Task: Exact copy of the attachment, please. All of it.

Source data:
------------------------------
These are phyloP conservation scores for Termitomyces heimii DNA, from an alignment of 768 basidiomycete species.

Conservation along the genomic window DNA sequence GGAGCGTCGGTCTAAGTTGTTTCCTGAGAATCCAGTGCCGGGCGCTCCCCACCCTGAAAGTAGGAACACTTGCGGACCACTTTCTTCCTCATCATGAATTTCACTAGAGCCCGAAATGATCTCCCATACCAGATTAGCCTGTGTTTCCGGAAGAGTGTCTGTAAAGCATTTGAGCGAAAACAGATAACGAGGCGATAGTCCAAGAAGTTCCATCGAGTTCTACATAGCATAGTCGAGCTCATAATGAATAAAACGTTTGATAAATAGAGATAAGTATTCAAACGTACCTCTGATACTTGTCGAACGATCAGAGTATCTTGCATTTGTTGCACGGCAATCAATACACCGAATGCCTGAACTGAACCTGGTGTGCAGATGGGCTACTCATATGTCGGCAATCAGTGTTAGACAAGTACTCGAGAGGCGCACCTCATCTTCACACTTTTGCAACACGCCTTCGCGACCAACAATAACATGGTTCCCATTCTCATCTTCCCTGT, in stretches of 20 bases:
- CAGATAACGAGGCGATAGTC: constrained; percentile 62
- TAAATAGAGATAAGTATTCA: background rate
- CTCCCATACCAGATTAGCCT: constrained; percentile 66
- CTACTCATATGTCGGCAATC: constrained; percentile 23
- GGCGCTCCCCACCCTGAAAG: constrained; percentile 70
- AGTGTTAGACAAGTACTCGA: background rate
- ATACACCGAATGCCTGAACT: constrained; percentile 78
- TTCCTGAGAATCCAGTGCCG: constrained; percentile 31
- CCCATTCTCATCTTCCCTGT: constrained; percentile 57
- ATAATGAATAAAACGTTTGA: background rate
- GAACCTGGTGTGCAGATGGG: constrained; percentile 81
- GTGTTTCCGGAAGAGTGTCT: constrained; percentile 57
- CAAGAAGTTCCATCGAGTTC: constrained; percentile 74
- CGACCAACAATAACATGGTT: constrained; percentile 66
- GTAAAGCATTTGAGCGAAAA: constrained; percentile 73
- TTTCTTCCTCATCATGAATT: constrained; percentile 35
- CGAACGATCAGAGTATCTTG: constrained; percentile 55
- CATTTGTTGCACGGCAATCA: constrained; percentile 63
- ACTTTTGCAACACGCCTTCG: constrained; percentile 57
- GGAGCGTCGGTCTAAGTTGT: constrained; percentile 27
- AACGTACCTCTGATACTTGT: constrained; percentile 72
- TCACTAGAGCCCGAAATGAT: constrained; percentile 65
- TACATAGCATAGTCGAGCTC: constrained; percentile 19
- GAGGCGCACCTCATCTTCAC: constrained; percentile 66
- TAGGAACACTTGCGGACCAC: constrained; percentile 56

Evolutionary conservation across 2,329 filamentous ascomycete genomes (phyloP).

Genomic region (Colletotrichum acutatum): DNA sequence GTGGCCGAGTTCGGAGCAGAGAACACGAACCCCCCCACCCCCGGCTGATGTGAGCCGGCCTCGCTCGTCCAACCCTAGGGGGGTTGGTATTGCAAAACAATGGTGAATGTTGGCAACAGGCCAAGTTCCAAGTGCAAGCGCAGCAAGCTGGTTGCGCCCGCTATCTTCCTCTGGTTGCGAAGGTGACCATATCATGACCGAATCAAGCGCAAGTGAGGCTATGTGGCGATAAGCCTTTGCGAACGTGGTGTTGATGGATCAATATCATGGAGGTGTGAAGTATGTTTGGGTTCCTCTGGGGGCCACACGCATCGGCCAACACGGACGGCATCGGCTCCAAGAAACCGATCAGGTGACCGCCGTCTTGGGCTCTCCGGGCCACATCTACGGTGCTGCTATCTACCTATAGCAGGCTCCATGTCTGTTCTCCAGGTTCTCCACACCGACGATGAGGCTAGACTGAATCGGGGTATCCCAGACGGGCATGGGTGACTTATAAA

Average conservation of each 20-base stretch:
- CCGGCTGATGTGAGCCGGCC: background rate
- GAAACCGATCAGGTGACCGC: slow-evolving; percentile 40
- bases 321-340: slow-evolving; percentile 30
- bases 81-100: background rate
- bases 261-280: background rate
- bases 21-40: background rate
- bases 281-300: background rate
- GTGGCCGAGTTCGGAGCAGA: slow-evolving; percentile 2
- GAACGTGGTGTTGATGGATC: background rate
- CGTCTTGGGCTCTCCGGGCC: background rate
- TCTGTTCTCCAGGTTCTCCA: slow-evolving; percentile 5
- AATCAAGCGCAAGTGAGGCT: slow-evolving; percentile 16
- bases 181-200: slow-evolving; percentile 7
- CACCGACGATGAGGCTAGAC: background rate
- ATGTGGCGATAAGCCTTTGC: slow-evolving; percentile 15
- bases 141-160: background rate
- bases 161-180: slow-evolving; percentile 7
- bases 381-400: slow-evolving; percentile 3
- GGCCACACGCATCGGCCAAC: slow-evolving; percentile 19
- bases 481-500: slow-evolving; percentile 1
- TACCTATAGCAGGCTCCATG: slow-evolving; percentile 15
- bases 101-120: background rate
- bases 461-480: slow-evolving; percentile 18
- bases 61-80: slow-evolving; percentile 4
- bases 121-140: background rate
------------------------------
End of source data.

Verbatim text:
These are phyloP conservation scores for Termitomyces heimii DNA, from an alignment of 768 basidiomycete species.

Conservation along the genomic window DNA sequence GGAGCGTCGGTCTAAGTTGTTTCCTGAGAATCCAGTGCCGGGCGCTCCCCACCCTGAAAGTAGGAACACTTGCGGACCACTTTCTTCCTCATCATGAATTTCACTAGAGCCCGAAATGATCTCCCATACCAGATTAGCCTGTGTTTCCGGAAGAGTGTCTGTAAAGCATTTGAGCGAAAACAGATAACGAGGCGATAGTCCAAGAAGTTCCATCGAGTTCTACATAGCATAGTCGAGCTCATAATGAATAAAACGTTTGATAAATAGAGATAAGTATTCAAACGTACCTCTGATACTTGTCGAACGATCAGAGTATCTTGCATTTGTTGCACGGCAATCAATACACCGAATGCCTGAACTGAACCTGGTGTGCAGATGGGCTACTCATATGTCGGCAATCAGTGTTAGACAAGTACTCGAGAGGCGCACCTCATCTTCACACTTTTGCAACACGCCTTCGCGACCAACAATAACATGGTTCCCATTCTCATCTTCCCTGT, in stretches of 20 bases:
- CAGATAACGAGGCGATAGTC: constrained; percentile 62
- TAAATAGAGATAAGTATTCA: background rate
- CTCCCATACCAGATTAGCCT: constrained; percentile 66
- CTACTCATATGTCGGCAATC: constrained; percentile 23
- GGCGCTCCCCACCCTGAAAG: constrained; percentile 70
- AGTGTTAGACAAGTACTCGA: background rate
- ATACACCGAATGCCTGAACT: constrained; percentile 78
- TTCCTGAGAATCCAGTGCCG: constrained; percentile 31
- CCCATTCTCATCTTCCCTGT: constrained; percentile 57
- ATAATGAATAAAACGTTTGA: background rate
- GAACCTGGTGTGCAGATGGG: constrained; percentile 81
- GTGTTTCCGGAAGAGTGTCT: constrained; percentile 57
- CAAGAAGTTCCATCGAGTTC: constrained; percentile 74
- CGACCAACAATAACATGGTT: constrained; percentile 66
- GTAAAGCATTTGAGCGAAAA: constrained; percentile 73
- TTTCTTCCTCATCATGAATT: constrained; percentile 35
- CGAACGATCAGAGTATCTTG: constrained; percentile 55
- CATTTGTTGCACGGCAATCA: constrained; percentile 63
- ACTTTTGCAACACGCCTTCG: constrained; percentile 57
- GGAGCGTCGGTCTAAGTTGT: constrained; percentile 27
- AACGTACCTCTGATACTTGT: constrained; percentile 72
- TCACTAGAGCCCGAAATGAT: constrained; percentile 65
- TACATAGCATAGTCGAGCTC: constrained; percentile 19
- GAGGCGCACCTCATCTTCAC: constrained; percentile 66
- TAGGAACACTTGCGGACCAC: constrained; percentile 56

Evolutionary conservation across 2,329 filamentous ascomycete genomes (phyloP).

Genomic region (Colletotrichum acutatum): DNA sequence GTGGCCGAGTTCGGAGCAGAGAACACGAACCCCCCCACCCCCGGCTGATGTGAGCCGGCCTCGCTCGTCCAACCCTAGGGGGGTTGGTATTGCAAAACAATGGTGAATGTTGGCAACAGGCCAAGTTCCAAGTGCAAGCGCAGCAAGCTGGTTGCGCCCGCTATCTTCCTCTGGTTGCGAAGGTGACCATATCATGACCGAATCAAGCGCAAGTGAGGCTATGTGGCGATAAGCCTTTGCGAACGTGGTGTTGATGGATCAATATCATGGAGGTGTGAAGTATGTTTGGGTTCCTCTGGGGGCCACACGCATCGGCCAACACGGACGGCATCGGCTCCAAGAAACCGATCAGGTGACCGCCGTCTTGGGCTCTCCGGGCCACATCTACGGTGCTGCTATCTACCTATAGCAGGCTCCATGTCTGTTCTCCAGGTTCTCCACACCGACGATGAGGCTAGACTGAATCGGGGTATCCCAGACGGGCATGGGTGACTTATAAA

Average conservation of each 20-base stretch:
- CCGGCTGATGTGAGCCGGCC: background rate
- GAAACCGATCAGGTGACCGC: slow-evolving; percentile 40
- bases 321-340: slow-evolving; percentile 30
- bases 81-100: background rate
- bases 261-280: background rate
- bases 21-40: background rate
- bases 281-300: background rate
- GTGGCCGAGTTCGGAGCAGA: slow-evolving; percentile 2
- GAACGTGGTGTTGATGGATC: background rate
- CGTCTTGGGCTCTCCGGGCC: background rate
- TCTGTTCTCCAGGTTCTCCA: slow-evolving; percentile 5
- AATCAAGCGCAAGTGAGGCT: slow-evolving; percentile 16
- bases 181-200: slow-evolving; percentile 7
- CACCGACGATGAGGCTAGAC: background rate
- ATGTGGCGATAAGCCTTTGC: slow-evolving; percentile 15
- bases 141-160: background rate
- bases 161-180: slow-evolving; percentile 7
- bases 381-400: slow-evolving; percentile 3
- GGCCACACGCATCGGCCAAC: slow-evolving; percentile 19
- bases 481-500: slow-evolving; percentile 1
- TACCTATAGCAGGCTCCATG: slow-evolving; percentile 15
- bases 101-120: background rate
- bases 461-480: slow-evolving; percentile 18
- bases 61-80: slow-evolving; percentile 4
- bases 121-140: background rate